In 1978, the feminist Service, Office, and Retail Workers’ Union of Canada staged a three-year protest against Muckamuck Restaurant. The dispute allied Indigenous women workers with other labour activists, igniting a new era of accountability. Lifting a message from the strike’s picket signs, ReMatriate’s banner YOURS FOR INDIGENOUS SOVEREIGNTY acknowledges these women’s efforts and asks what sovereignty means thirty years later.

Made possible with generous support from the RBC Emerging Canadian Artist Program. 


ReMatriate Collective (based in unceded and ancestral territories of the xʷməθkwəy̓əm, Skwxwú7mesh and Səl̓ílwətaʔ/Selilwitulh Nations, BC, Canada)is an Indigenous women’s art collective composed of women across Western and Northern Canada. The collective believes it is important to enable Indigenous women to control the visual representation of their identities through being active participants in the online space. Members Kelly Edzerza-Bapty, Denver Lynxleg, and Jeneen Frei-Njootli prepare the image submissions for ReMatriate in their use of social media to empower and connect Indigenous peoples, particularly women, through art interventions.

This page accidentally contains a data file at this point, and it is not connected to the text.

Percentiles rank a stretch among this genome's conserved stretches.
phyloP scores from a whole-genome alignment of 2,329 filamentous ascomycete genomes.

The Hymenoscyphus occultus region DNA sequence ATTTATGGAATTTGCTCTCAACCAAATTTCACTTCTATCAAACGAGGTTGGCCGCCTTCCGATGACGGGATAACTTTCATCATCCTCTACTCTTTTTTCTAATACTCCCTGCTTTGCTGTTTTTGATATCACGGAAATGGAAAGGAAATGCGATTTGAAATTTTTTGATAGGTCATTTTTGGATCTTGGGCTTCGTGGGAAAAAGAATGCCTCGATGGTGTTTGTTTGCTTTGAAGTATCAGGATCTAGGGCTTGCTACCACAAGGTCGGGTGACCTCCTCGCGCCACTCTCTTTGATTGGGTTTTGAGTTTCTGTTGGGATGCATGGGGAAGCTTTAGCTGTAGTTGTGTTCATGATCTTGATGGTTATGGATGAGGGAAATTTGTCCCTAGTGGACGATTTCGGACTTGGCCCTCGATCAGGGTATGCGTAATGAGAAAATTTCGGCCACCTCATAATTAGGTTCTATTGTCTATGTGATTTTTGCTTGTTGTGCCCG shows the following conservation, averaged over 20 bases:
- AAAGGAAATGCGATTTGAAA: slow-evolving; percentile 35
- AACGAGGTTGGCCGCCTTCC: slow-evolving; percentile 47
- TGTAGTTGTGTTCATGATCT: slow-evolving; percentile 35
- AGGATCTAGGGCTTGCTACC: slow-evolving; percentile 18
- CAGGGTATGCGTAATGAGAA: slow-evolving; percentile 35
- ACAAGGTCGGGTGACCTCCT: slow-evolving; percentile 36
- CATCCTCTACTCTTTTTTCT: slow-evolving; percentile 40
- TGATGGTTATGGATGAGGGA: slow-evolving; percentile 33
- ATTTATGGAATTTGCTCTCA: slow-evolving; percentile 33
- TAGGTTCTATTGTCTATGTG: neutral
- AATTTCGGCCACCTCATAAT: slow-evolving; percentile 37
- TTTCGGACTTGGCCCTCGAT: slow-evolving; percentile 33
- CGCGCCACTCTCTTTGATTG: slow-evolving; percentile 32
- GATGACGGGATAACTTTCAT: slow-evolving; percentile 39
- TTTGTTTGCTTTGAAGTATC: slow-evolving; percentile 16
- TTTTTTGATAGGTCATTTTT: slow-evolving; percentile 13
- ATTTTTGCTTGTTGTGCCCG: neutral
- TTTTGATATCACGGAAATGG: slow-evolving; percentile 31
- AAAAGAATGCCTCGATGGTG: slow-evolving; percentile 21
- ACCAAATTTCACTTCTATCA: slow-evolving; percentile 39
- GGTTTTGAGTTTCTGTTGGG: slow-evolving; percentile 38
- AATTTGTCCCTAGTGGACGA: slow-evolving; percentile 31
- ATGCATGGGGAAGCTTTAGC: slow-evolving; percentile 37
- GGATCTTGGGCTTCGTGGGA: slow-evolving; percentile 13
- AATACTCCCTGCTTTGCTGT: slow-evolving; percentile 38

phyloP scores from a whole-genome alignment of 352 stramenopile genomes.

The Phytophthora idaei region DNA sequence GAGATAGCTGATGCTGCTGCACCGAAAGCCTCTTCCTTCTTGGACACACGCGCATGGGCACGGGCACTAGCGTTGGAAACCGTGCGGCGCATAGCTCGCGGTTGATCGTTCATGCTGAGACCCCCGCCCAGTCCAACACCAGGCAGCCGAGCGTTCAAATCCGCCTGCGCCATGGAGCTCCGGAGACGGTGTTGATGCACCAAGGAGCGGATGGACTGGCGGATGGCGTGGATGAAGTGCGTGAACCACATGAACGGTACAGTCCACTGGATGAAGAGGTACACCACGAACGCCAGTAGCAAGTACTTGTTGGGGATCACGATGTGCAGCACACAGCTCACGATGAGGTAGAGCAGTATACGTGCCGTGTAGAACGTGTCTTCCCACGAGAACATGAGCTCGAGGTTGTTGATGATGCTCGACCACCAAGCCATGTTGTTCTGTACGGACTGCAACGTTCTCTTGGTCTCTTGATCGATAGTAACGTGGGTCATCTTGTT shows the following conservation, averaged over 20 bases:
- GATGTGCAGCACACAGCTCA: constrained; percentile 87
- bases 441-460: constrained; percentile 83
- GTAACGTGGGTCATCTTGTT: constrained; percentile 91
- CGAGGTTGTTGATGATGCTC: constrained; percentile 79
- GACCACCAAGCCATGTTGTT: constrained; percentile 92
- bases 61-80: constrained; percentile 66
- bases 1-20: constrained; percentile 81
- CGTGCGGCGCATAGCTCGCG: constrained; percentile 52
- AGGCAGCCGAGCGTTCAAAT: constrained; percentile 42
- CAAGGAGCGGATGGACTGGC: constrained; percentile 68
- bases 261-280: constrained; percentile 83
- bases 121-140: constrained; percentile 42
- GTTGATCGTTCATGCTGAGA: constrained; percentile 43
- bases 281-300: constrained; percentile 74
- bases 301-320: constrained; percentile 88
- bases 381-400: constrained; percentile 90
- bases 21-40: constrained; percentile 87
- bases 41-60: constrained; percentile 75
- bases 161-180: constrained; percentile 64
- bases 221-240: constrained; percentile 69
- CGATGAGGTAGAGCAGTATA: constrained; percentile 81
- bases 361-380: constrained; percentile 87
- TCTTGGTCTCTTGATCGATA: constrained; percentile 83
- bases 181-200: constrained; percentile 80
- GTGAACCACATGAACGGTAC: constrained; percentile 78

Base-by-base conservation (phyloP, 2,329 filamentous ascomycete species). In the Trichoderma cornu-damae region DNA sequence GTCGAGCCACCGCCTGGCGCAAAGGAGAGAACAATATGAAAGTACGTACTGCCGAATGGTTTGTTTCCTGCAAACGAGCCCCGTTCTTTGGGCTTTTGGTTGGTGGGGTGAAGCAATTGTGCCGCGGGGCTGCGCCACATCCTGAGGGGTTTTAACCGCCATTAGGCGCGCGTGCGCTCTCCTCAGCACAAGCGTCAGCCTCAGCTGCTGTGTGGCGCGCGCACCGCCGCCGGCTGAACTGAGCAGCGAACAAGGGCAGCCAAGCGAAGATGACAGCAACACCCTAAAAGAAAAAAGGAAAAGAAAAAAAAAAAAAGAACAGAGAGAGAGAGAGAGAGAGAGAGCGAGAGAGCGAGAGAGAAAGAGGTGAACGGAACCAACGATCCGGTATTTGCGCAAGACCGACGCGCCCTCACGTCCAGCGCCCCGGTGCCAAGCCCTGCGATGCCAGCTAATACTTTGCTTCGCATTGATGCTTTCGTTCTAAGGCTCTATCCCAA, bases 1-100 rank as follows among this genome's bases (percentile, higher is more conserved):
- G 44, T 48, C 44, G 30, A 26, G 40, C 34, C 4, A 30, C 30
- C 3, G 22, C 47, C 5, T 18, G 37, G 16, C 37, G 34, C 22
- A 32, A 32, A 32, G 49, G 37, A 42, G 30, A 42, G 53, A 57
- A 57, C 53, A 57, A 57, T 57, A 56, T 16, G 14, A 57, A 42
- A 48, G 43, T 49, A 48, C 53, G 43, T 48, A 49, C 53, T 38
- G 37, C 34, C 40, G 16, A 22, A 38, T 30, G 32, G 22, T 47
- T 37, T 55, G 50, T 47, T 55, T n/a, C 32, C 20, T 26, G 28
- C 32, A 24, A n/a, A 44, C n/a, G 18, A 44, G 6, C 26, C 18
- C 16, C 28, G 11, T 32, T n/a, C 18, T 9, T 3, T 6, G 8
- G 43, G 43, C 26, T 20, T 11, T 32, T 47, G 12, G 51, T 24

Exhibition Site

259 Lake Shore Blvd East

The life of this nondescript building reveals the area’s economic history. Its first tenant in 1945, the Standard Chemical Company, produced methanol, formaldehyde, and charcoal. A railway line to the south tethered the site to the movement of goods. By 1954, the building was divided into a warehouse and a showroom, a configuration that remained intact over the course of various leaseholders, including oil and electrical supply companies and a series of car dealerships. (The advertising of its most recent tenant, Volvo, is still visible on the façade.) This building’s fate is indeterminate, as real estate development is increasingly filling the voids left by industrial decline.

259 Lake Shore Blvd East
Toronto ON
M5A 3T7